Obama the Socialist: The Government Becoming the Landlord for a lot of Americans
The Obama administration may turn thousands of government-owned foreclosures into rental properties to help boost falling home prices.
The Federal Housing Finance Agency said Wednesday it is seeking input from investors on how to rent homes owned by government-controlled mortgage companies Fannie Mae and Freddie Mac and the Federal Housing Administration.
The U.S. government rescued Fannie and Freddie in September 2008 and has funded them since the financial crisis. The mortgage giants own or guarantee about half of the nation's mortgages and nearly all new mortgages.
At the end of last month, the government owned roughly 248,000 foreclosed homes, officials said. About 70,000 of those are listed for sale. But officials expect the number of foreclosures to soar in the coming months.
Many foreclosures have been stalled so attorneys general and federal regulators can investigate whether lenders cut corners and improperly handled thousands of cases. Once a settlement is finalized, foreclosures are expected to pick up again and further depress home prices. . . .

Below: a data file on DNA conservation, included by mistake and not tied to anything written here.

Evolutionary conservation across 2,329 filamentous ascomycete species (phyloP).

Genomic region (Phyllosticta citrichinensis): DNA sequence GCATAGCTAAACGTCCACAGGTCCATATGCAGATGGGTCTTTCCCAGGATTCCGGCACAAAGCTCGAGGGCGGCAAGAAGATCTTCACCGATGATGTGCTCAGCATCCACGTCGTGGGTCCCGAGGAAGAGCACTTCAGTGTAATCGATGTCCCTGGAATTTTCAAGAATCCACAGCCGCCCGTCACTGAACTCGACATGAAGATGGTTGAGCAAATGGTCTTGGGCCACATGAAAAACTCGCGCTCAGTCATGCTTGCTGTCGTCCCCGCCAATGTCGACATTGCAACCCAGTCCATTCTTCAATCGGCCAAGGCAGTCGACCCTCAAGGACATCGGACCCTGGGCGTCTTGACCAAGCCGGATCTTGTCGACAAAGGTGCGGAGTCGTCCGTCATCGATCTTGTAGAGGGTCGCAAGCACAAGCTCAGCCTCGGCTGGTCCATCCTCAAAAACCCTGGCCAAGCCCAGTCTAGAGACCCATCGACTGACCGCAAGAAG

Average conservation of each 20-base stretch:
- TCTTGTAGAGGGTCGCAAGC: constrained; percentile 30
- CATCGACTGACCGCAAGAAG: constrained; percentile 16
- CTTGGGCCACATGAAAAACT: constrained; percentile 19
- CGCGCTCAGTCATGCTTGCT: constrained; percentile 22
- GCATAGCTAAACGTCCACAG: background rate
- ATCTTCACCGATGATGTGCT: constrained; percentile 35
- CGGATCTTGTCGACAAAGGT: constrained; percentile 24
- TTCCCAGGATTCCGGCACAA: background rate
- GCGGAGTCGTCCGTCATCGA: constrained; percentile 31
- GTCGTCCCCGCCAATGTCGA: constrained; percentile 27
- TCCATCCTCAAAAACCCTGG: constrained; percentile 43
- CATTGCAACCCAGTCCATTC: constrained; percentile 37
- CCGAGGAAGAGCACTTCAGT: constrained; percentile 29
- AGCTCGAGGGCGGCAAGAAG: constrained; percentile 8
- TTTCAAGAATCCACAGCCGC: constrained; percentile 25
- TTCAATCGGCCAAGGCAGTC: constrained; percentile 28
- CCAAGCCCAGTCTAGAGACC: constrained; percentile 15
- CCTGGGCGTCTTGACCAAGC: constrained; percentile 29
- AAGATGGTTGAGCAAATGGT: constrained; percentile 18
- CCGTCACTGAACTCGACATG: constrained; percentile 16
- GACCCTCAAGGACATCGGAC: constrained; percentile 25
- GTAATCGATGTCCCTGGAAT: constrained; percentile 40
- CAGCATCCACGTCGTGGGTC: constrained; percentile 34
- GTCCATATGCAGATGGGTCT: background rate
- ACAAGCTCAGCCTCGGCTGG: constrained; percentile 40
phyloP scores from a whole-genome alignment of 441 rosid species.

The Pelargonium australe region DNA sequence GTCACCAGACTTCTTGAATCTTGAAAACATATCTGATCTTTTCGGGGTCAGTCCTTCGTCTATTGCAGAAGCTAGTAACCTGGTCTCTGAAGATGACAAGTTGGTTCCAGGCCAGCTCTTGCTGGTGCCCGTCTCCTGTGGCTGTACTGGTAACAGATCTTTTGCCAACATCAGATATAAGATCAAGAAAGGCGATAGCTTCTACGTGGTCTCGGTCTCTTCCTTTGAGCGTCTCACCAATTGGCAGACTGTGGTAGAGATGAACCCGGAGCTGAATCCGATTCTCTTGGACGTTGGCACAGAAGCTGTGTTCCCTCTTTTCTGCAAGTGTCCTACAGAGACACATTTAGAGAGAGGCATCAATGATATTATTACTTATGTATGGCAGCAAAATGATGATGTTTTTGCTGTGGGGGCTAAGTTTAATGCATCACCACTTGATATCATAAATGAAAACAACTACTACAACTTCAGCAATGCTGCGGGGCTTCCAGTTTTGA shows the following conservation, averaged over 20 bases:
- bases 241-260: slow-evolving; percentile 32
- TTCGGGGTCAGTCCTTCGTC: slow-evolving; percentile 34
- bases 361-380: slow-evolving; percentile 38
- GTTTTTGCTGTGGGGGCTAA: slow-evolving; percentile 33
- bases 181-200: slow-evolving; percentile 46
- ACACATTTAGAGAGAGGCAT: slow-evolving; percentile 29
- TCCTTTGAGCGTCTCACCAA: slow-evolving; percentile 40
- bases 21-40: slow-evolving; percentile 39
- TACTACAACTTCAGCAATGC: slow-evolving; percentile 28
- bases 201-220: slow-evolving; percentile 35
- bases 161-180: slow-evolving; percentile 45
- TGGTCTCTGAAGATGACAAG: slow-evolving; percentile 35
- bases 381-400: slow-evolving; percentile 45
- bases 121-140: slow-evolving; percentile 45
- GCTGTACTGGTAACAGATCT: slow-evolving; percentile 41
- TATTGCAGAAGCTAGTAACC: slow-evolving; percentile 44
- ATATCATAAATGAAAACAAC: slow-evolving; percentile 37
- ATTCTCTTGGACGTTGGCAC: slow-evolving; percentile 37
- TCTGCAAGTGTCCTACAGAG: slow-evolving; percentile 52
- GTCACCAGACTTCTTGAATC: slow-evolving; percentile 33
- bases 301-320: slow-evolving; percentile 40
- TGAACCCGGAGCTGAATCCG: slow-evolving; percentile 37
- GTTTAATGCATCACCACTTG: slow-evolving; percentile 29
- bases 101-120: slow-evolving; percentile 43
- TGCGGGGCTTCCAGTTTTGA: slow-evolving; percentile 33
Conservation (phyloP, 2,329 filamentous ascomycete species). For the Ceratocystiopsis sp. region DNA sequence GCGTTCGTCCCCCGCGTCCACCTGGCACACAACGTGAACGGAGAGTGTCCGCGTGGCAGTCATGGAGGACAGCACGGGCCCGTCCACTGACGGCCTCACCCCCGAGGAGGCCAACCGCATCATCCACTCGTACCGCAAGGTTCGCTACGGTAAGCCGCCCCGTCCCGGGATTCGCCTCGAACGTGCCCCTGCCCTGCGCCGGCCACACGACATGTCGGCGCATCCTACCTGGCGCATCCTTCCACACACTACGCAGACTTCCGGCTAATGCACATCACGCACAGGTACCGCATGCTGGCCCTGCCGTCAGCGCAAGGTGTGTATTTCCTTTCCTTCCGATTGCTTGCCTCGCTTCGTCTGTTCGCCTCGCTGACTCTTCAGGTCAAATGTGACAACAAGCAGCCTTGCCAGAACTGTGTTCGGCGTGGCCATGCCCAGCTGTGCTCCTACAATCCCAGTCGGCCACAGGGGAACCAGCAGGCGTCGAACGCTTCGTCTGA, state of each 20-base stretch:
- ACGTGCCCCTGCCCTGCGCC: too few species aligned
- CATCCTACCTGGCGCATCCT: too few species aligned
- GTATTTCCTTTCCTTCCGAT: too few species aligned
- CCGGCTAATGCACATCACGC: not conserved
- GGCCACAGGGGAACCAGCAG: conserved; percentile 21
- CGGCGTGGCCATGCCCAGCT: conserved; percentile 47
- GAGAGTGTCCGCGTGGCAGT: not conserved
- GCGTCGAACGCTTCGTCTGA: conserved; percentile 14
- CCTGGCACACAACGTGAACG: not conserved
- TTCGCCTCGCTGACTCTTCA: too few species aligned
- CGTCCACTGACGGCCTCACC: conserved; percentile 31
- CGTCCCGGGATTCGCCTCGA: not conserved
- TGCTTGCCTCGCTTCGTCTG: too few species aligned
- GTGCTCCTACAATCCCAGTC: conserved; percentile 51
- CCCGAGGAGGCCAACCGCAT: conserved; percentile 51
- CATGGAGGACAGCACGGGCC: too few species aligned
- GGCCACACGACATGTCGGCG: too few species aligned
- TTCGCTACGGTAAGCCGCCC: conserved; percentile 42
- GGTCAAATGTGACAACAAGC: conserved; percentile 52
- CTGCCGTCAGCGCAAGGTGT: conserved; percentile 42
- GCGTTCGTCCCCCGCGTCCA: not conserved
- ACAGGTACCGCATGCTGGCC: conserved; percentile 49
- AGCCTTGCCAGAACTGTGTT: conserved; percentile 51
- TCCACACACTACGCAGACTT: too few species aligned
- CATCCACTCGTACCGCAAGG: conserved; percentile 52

More support for the government as landlord theory comes from other media. This is from Politico:
The administration says that the move will help increase private investment in the housing market, while increasing the availability of affordable housing.
“As we continue moving forward on housing finance reform, it’s critical that we support the process of repair and recovery in the housing market,” said Treasury Secretary Timothy Geithner. “Exploring new options for selling these foreclosed properties will help expand access to affordable rental housing, promote private investment in local housing markets and support neighborhood and home price stability.” . . .
The counterargument appears to have won out here. While the political climate in Washington remains largely hostile to a bipartisan agreement on how to reform the GSEs, the Obama administration may be able to use Uncle Sam’s indirect ownership of a large portion of the housing mortgage inventory to address lingering problems with the housing market.
All this sounds awfully positive. Here is the problem: if renting out property made sense, the federal government is hardly the only entity that could do that.